Acidity Like a wry sense of humor, acidity hits the mouth a little like pain: a sharpness on the tongue or the roof of the mouth, where the hard palate becomes soft. It’s a critical component of any wine, especially whites and low-tannin reds. Too much, and the wine brings on that puckering urge; too little, and it may as well be colored water.

Balance A well-rounded personality in which fruit, acidity, tannins, residual sugar, and alcohol all play together like a well-tuned orchestra, no single element overwhelming the others.

Black Fruit Wine flavors or aromas that hint of black currants, black cherries, blackberries, blueberries, or other dark-skinned fruits.

Cloying Just like the too-happy neighbor: too much residual sugar without enough acidity to offset it.

Complex A good thing: layer after layer of different flavors.

Grip Wines that are acidic (but still balanced) and that have strong tannins and a thickness often described as “texture” are said to have a firm grip.

Hot Means a wine has too much alcohol, which is determined by using the tactile sense of warmth in the mouth.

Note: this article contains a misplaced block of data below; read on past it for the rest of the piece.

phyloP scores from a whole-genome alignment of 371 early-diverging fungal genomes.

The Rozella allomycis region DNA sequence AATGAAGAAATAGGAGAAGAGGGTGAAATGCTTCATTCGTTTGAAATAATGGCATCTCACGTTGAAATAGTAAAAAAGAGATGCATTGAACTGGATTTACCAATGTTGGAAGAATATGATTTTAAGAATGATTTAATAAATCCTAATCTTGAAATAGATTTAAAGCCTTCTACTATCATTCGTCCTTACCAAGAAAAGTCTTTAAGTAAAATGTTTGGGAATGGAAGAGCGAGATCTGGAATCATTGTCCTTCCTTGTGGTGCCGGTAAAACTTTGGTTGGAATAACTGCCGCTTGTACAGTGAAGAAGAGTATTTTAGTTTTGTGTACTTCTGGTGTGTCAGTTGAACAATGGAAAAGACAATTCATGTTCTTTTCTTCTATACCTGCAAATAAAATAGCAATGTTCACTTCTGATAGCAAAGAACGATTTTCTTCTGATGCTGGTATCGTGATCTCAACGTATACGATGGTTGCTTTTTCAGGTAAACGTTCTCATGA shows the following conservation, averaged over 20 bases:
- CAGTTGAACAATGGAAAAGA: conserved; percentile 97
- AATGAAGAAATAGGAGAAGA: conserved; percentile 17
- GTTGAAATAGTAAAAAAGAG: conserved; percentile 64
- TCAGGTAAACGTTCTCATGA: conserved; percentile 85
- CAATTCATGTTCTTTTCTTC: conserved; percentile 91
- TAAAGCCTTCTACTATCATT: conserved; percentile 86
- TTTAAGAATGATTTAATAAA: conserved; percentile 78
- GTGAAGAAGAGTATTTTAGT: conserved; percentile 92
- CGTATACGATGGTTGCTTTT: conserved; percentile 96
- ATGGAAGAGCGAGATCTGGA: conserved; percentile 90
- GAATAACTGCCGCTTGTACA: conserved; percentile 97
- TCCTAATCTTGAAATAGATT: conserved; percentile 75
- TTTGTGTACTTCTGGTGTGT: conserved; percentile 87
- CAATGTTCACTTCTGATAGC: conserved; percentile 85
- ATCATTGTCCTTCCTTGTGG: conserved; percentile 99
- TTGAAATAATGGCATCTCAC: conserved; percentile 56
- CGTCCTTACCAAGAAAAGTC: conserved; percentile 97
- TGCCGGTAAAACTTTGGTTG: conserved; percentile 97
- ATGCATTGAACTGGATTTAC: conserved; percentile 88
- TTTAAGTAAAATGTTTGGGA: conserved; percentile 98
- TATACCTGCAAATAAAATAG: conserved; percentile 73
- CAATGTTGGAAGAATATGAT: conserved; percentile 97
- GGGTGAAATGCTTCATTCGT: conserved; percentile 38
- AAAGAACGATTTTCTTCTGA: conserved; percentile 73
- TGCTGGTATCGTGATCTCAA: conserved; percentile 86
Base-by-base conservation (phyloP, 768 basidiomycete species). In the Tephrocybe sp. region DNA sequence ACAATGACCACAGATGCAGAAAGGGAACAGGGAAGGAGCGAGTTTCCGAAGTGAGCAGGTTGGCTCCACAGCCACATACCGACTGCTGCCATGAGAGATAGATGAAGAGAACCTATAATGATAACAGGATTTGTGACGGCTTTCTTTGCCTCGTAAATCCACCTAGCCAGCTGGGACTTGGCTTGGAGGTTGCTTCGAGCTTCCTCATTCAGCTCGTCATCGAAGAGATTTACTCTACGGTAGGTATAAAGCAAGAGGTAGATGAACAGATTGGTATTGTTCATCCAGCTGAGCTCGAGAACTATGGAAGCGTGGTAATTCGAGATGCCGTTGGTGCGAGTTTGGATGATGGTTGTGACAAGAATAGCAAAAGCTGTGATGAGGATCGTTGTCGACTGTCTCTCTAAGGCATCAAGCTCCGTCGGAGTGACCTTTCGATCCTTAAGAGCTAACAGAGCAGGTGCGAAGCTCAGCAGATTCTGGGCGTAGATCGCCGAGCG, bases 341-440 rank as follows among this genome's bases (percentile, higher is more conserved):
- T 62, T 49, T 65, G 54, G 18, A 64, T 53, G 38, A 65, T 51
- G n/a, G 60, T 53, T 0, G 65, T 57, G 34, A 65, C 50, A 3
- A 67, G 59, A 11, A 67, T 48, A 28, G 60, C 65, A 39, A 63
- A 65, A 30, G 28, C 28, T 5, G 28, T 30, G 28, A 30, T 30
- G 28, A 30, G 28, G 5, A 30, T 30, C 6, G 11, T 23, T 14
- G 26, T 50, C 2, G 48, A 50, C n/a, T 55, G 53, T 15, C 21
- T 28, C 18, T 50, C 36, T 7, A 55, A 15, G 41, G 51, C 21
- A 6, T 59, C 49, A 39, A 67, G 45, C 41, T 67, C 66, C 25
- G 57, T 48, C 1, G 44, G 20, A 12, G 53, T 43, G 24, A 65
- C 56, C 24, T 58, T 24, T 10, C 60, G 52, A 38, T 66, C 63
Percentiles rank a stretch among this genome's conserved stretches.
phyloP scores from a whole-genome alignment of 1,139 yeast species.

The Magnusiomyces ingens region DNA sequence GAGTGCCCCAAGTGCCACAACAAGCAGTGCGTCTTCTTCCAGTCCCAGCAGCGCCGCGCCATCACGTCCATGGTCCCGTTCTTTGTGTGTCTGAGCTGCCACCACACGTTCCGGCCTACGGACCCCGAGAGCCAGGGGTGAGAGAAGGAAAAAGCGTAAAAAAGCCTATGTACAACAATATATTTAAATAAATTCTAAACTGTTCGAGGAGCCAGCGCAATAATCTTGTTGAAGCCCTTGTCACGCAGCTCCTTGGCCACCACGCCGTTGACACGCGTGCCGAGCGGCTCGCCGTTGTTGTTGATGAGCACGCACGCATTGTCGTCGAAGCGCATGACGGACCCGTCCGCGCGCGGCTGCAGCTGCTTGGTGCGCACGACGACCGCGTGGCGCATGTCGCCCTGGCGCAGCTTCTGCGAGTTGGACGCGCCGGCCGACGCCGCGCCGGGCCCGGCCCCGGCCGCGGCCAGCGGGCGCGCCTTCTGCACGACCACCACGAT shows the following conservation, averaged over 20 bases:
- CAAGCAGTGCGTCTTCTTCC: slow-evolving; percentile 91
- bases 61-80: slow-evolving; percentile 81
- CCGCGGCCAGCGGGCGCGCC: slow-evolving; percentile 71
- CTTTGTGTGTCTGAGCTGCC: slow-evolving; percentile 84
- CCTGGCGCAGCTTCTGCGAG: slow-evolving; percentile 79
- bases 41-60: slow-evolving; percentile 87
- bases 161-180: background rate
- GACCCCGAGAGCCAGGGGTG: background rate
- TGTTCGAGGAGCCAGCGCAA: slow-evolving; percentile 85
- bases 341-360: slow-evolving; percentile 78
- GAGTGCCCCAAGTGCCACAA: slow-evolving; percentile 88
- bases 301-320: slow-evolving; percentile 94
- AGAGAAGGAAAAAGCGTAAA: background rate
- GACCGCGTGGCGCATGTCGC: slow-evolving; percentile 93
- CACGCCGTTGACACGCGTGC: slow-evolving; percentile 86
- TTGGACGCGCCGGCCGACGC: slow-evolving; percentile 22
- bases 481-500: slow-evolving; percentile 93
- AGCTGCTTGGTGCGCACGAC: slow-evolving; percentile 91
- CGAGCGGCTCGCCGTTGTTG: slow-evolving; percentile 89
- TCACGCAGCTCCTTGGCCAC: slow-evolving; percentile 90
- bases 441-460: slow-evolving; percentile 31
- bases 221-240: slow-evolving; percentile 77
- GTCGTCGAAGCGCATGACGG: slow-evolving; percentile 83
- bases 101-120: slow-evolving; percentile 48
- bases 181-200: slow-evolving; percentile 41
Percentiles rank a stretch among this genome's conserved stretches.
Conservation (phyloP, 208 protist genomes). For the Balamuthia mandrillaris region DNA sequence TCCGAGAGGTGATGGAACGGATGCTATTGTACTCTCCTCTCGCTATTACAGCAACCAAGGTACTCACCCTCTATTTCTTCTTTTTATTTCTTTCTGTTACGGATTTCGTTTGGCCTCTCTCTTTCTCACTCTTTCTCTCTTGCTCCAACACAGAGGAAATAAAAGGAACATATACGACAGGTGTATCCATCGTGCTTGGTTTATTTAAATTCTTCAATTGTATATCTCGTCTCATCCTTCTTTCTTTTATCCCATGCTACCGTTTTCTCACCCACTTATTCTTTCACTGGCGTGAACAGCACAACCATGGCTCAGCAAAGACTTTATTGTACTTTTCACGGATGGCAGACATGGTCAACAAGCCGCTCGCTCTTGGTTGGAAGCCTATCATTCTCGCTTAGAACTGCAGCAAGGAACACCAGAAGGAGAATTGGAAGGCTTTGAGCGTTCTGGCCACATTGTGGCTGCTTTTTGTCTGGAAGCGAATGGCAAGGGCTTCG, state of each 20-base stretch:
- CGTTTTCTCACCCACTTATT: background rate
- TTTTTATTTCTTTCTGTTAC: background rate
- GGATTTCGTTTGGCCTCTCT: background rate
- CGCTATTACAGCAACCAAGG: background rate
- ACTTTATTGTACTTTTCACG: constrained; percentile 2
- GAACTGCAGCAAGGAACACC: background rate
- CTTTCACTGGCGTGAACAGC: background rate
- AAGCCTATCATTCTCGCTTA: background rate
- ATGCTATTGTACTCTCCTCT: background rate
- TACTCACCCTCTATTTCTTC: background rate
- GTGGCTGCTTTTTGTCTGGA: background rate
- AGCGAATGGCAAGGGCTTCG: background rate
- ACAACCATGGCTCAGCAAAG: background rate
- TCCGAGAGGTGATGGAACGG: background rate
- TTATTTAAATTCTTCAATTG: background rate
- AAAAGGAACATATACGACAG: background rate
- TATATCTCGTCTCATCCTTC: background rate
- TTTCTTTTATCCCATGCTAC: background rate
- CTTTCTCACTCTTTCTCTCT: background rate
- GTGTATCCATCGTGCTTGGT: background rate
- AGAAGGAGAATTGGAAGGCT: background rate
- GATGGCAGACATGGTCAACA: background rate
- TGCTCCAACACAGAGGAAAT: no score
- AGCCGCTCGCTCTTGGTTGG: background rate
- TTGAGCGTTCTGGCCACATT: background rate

Intense Concentration of fruit flavors or of tannins or other aspects of flavor give a wine intensity.

Minerality The salt of the earth: mineral notes are derived from a special marriage of place and grape variety. Just the right dose of heat and soil fertility gives the wine a laser focus of flavor called minerality.

Palate Persistence (aka “length”) Just like that other kind of crush, the flavors and aromas of the best wines linger, especially on the back of the palate, rather than disappear when you swallow. A wine with palate persistence is said to be “long”; one without it, “short.”

Quality High-quality wines are well balanced, long, intense, and complex. The more subtle aspects of quality include expression of typicity (the degree to which a wine reflects its varietal origins), of the vintage, and of the place of origin—also called “terroir.”

Red Fruit Wine flavors or aromas that suggest red fruits such as strawberries, red cherries, and raspberries.

Tannins Compounds found in the skins, stalks, and seeds of grapes and in the oak barrels in which wines are aged, tannins are sensed by astringency on the inside of the cheeks and on the other exposed skin in the mouth. For the most part, only the supple and finely grained tannins found in the skin of the grape are desirable.

Tartness High acidity, usually felt in the form of pain, like biting directly into a tart lemon.

Terroir A French word that refers to all the characteristics of a vineyard that translate into the style and even the quality of a wine. Too much direct sun from a western exposure can produce an unbalanced wine, while moderately fertile vineyards on gentle easterly slopes can produce well-balanced wines with the right amount of acidity, alcohol, and concentration of flavors.